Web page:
So, this is a piece of information that tells us why the authorities continue to look closely at the crew onboard Flight 370. It points away from theories that the plane, for example, was somehow flying on auto pilot. It also gives authorities reason to ask whether someone at the controls of the plane was attempting to conceal it from the detection I think of Indonesian radar.

BLACKWELL: So, Joe, what does this mean as it relates to the theory that this could have been, or maybe not, a mechanical problem? Is that ruled out completely now?

JOHNS: I don't think anything is ruled out but clearly this is still a criminal investigation. The authorities have been telling us that. It is pretty clear from the information the authorities have had for some time. But it does tell us why the authorities have been saying this is a criminal investigation.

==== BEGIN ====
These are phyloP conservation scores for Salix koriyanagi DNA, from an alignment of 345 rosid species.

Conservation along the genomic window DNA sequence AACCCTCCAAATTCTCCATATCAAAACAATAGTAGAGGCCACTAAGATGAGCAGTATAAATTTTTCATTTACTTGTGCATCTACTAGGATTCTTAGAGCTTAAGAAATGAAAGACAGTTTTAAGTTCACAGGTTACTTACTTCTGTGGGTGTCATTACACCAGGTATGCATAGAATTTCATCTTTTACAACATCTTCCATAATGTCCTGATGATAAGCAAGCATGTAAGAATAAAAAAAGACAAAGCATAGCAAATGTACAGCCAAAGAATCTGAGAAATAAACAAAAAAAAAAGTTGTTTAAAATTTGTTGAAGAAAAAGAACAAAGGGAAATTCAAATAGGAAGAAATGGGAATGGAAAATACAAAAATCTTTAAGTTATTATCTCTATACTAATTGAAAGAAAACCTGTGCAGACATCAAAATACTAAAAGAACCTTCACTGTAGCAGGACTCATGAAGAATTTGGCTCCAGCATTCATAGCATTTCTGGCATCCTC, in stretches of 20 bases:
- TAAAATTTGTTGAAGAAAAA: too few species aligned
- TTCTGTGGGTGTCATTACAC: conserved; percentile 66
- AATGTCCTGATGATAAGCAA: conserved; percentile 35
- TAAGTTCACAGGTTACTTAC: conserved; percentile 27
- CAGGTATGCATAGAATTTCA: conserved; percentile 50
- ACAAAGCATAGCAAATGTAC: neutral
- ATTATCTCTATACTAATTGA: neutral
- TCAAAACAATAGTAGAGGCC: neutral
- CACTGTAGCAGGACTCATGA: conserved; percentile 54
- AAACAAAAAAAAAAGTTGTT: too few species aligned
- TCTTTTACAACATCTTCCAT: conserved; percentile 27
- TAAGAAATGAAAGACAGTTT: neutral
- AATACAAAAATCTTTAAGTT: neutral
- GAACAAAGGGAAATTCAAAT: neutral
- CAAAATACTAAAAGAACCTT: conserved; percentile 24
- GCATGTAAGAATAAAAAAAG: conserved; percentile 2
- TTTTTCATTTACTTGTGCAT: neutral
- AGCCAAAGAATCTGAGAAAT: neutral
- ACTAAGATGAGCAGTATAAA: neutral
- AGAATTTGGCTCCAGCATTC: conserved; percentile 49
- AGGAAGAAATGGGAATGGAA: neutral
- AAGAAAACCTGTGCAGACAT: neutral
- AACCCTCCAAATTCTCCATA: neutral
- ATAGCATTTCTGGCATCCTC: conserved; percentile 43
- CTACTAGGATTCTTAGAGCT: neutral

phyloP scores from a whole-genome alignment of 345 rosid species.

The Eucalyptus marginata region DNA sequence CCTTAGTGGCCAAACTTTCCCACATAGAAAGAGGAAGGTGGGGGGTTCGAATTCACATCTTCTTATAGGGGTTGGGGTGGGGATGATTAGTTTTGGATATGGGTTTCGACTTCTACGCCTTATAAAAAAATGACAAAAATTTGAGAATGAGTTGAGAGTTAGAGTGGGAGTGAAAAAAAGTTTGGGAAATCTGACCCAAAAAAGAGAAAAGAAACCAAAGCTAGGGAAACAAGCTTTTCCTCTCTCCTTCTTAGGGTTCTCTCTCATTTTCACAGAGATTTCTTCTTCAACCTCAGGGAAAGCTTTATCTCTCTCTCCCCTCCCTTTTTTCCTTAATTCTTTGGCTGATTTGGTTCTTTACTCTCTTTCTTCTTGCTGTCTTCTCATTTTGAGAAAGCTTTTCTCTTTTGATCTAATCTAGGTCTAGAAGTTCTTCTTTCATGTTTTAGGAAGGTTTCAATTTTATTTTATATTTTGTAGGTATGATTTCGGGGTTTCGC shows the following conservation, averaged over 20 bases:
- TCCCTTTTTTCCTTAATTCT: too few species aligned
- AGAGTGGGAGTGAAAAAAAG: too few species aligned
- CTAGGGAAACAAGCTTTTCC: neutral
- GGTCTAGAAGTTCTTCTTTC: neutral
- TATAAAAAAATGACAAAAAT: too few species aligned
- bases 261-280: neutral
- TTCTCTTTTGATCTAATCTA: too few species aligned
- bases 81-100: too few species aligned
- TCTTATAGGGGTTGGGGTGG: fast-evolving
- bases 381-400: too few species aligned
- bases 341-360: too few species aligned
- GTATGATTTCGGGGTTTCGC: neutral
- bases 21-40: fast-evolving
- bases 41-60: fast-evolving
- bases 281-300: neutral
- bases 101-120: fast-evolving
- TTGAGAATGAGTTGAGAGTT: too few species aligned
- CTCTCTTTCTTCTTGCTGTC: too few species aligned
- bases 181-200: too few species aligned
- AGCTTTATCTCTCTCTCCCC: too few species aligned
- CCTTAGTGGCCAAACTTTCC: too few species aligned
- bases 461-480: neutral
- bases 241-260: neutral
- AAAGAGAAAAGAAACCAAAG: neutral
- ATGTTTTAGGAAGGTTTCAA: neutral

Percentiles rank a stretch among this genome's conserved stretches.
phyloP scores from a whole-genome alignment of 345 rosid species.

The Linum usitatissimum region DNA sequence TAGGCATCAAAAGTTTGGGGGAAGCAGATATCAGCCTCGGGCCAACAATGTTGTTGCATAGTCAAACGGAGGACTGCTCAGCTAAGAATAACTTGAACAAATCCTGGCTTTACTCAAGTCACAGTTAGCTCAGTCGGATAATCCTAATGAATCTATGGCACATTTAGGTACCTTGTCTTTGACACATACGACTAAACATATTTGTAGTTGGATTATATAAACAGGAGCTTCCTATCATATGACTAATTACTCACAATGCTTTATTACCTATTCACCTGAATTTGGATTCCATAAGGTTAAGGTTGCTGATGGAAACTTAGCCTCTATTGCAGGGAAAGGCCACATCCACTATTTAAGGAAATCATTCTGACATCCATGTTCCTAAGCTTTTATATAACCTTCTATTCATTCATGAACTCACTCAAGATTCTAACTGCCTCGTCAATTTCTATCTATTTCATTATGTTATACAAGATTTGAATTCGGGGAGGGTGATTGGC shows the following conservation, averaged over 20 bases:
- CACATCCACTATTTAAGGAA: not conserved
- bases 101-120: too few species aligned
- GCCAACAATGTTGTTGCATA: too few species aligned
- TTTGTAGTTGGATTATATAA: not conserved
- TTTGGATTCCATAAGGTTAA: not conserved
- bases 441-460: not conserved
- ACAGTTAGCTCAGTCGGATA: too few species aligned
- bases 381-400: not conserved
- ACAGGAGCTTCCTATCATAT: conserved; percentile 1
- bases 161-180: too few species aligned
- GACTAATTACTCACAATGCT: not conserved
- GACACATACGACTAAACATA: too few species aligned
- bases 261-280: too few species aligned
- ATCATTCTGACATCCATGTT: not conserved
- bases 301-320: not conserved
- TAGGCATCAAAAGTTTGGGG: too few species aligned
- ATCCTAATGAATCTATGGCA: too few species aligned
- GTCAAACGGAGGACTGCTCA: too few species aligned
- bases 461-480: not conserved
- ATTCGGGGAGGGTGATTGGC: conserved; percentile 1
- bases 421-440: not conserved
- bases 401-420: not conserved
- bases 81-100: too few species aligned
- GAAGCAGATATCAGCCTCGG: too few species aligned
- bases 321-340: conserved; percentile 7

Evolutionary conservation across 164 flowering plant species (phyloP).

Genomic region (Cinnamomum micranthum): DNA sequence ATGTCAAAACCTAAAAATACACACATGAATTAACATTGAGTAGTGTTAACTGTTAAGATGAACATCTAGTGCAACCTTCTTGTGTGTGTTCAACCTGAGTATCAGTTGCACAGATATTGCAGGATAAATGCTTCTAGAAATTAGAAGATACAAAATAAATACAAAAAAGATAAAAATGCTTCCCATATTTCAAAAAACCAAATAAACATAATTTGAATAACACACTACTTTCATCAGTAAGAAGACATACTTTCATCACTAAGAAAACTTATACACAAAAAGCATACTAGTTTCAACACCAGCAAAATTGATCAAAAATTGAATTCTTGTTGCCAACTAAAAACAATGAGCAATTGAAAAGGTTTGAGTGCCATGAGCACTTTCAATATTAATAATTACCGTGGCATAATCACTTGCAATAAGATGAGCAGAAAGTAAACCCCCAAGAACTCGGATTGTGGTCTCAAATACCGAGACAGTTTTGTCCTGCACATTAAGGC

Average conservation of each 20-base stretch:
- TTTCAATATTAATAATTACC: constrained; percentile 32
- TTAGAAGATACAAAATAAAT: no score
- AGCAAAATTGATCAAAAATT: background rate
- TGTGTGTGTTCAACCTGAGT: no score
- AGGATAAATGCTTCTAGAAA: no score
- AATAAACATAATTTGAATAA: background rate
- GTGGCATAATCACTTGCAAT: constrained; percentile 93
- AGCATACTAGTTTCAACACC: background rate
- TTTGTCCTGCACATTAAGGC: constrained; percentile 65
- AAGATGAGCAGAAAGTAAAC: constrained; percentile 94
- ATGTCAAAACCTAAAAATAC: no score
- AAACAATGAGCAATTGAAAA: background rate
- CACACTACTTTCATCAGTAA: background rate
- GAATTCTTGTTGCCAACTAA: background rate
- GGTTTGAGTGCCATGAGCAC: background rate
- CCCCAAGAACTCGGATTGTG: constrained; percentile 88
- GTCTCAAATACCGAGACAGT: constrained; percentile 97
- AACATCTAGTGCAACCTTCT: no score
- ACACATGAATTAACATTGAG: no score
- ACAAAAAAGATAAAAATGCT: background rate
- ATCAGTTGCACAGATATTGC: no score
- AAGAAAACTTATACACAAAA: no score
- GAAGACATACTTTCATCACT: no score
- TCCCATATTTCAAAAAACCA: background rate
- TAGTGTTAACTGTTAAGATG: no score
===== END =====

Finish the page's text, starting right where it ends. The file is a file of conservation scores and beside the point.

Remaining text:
They've been looking at other avenues of inquiry, hijacking, sabotage, personal problems, psychological problems and all of those things remain in play.

BLACKWELL: All right. Joe Johns reporting for us live in Kuala Lumpur -- thank you, Joe.

PAUL: And thank you for starting your morning with us. We're so grateful to have your company.

BLACKWELL: The next hour of your NEW DAY starts now.

ANNOUNCER: This is CNN breaking news.

PAUL: I hope Sunday has been good to you. We're so glad to have you with us here. I'm Christi Paul.

BLACKWELL: I'm Victor Blackwell. Eight o'clock here on the East Coast, 5:00 out West.

Thank you for joining us of our special breaking news coverage of missing Malaysia Airlines Flight 370.

PAUL: Want to begin with two of the major breaking developments from overnight.